Clinicians are increasingly confronted with the diseases of physical inactivity. Paradoxically, a promising strategy to motivate sedentary individuals to become more active is the opportunity to encourage physical activity related behavioural change when individuals encounter health professionals. Although health care professionals trained in exercise prescription are recognised as having the potential to play an important role in promoting regular physical activity, their role has been minimal in multidisciplinary approaches to date. Even so, the role of physical therapists has gone largely unrecognised. Nevertheless, because of their training and experience, physical therapists are ideally placed to promote the health and well being of individuals and the general public through physical activity and exercise prescription. Therefore, physical therapists, general practitioners and other caregivers alike should become aware of the physical therapist’s potential in promoting safe and healthy physical activity.
Statistics from Altmetric.com
If you wish to reuse any or all of this article please use the link below which will take you to the Copyright Clearance Center’s RightsLink service. You will be able to get a quick price and instant permission to reuse the content in many different ways.
Worldwide physical inactivity and the associated health problems are a current and still growing threat to public health. For example, 46.5% and 11.3% of the Dutch population suffers from overweight or obesity, respectively.1 The level of physical activity that is deemed sufficient is clearly described and well communicated to the Dutch population through various public channels. Nevertheless, only 56% of the Dutch population achieves this recommended level of physical activity.2 Therefore, clinicians are increasingly confronted with the diseases of physical inactivity.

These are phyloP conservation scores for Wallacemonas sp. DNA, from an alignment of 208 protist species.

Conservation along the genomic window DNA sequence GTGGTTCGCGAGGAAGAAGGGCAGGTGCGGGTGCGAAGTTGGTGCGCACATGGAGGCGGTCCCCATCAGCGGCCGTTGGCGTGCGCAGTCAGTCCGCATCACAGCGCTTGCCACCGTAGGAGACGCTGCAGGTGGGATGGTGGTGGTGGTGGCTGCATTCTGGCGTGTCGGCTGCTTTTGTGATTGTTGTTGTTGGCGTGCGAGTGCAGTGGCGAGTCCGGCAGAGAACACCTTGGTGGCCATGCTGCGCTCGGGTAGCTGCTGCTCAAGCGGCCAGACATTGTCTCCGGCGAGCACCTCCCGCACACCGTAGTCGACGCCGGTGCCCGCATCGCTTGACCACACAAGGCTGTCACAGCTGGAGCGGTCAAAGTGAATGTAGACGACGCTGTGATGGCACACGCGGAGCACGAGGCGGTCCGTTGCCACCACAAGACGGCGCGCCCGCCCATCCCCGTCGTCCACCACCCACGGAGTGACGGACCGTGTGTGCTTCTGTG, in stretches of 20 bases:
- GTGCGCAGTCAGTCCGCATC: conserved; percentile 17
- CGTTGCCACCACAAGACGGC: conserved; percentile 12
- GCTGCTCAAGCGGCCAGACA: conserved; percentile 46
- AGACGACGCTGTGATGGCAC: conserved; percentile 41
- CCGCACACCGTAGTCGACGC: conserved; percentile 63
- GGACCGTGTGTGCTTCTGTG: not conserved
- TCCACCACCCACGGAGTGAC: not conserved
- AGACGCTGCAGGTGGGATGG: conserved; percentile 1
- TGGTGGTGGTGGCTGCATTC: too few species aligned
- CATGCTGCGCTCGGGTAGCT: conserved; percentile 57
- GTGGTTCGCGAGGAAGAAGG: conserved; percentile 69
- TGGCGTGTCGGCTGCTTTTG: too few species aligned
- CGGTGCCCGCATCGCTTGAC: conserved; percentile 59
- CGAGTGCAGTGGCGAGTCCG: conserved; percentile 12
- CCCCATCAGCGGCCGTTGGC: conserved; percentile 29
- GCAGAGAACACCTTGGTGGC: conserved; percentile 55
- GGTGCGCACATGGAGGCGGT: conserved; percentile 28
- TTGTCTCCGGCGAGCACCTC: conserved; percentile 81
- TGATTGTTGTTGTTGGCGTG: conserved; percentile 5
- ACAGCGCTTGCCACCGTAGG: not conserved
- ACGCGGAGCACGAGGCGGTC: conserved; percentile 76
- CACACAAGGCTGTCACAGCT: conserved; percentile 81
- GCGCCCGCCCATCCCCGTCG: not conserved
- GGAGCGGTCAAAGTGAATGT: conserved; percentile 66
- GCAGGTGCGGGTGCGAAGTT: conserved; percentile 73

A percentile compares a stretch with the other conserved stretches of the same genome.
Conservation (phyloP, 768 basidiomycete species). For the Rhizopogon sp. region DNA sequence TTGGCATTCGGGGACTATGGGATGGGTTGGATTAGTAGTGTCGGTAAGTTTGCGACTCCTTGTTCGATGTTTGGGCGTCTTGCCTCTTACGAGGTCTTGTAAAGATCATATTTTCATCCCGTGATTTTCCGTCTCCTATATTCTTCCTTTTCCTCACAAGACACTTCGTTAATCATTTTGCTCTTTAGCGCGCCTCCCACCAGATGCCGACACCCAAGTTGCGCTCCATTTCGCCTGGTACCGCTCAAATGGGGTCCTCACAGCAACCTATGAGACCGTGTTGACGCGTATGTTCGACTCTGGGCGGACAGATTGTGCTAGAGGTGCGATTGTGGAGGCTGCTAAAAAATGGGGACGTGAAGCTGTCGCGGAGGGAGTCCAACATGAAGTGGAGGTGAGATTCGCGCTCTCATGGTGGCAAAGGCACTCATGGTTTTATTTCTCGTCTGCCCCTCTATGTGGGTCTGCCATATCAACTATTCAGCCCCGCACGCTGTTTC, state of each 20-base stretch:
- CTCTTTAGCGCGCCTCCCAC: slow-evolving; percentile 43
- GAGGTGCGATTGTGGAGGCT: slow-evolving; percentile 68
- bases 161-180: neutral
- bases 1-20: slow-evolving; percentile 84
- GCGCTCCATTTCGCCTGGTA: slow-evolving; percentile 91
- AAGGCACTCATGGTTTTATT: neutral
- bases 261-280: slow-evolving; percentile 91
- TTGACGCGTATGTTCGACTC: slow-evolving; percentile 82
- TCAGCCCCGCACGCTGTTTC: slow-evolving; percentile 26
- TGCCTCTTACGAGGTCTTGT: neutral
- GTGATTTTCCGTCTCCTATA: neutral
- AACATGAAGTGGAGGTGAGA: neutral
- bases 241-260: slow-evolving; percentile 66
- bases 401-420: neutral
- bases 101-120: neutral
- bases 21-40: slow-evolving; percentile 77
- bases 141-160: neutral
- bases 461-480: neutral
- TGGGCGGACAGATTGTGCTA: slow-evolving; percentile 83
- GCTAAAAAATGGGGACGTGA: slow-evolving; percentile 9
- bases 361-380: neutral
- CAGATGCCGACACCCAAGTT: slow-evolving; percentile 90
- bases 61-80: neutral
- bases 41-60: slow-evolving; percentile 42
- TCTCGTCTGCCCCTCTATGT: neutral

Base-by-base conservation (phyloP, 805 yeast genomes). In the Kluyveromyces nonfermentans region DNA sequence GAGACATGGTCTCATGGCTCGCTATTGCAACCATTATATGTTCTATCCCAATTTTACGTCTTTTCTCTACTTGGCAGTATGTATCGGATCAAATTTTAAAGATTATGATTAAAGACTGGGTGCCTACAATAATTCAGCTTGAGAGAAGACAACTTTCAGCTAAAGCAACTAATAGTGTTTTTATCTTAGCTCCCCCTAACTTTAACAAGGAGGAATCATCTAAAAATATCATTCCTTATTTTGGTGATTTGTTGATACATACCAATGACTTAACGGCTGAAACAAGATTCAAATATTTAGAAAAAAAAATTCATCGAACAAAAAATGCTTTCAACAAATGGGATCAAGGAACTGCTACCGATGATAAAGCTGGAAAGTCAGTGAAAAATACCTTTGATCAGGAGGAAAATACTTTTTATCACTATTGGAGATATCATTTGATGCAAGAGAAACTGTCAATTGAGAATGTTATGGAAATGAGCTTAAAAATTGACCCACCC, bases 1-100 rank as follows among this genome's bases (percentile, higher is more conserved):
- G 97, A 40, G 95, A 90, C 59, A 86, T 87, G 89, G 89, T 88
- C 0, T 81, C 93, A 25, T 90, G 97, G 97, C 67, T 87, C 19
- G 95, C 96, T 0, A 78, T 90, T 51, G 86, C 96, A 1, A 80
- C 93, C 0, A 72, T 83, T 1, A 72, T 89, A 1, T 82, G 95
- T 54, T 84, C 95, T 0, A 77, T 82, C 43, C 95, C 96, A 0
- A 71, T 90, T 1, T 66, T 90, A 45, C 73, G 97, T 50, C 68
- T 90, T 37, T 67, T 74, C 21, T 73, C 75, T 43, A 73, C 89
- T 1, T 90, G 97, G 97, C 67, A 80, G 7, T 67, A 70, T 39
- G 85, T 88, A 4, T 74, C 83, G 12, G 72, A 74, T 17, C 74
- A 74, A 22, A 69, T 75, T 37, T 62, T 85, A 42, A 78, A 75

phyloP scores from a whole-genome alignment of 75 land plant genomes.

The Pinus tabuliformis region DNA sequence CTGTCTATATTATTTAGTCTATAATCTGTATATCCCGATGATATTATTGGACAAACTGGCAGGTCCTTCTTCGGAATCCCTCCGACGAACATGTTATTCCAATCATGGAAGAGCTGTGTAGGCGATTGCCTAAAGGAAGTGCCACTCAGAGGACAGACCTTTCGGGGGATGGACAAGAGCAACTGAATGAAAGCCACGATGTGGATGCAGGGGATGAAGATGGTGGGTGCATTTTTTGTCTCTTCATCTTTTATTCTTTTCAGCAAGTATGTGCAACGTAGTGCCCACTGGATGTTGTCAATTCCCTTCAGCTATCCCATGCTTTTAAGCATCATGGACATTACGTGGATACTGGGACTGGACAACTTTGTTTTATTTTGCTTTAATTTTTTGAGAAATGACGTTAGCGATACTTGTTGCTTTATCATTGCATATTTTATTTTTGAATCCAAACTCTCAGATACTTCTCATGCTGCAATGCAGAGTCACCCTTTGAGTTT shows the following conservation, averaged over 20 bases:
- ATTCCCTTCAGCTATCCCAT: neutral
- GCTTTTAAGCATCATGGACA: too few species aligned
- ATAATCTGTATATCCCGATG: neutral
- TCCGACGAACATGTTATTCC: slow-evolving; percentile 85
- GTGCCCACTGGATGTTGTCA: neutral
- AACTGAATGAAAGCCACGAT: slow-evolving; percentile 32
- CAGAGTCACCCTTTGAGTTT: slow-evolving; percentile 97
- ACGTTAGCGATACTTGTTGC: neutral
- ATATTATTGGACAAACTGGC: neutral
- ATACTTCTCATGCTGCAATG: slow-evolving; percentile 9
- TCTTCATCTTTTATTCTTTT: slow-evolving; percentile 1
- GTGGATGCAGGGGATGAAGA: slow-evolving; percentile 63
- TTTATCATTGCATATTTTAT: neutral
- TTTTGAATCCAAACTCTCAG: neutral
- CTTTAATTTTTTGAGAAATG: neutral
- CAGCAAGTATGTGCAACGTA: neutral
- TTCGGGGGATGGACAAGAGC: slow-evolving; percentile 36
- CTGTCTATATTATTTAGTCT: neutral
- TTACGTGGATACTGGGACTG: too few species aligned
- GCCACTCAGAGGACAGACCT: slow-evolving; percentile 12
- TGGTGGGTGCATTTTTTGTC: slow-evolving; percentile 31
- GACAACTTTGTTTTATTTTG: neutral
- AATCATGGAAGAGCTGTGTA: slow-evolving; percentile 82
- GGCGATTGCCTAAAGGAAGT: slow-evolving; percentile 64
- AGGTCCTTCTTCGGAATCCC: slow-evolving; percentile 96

Paradoxically, a promising strategy to persuade sedentary individuals to become more active is the opportunity to encourage physical activity related behavioural change when individuals encounter health professionals.3 As the majority of the adult population visits a general practitioner (GP) each year, it is not surprising that most research has focused on the role of the GP in promoting physical activity.4 Counselling interventions by GPs are effective in increasing physical activity. However, these encouraging changes have generally not been long-lasting.5 For example, an Australian study showed very promising results in terms of increased awareness among professionals in their role as physical activity promoters.6 In the “10,000 Steps Rockhampton” community intervention, different strategies targeting GPs were evaluated. A matched community was used as a comparison. High participation and intervention uptake among GPs and a significant increase in the number of community residents counselled on physical activity were clear indicators of the success of this project.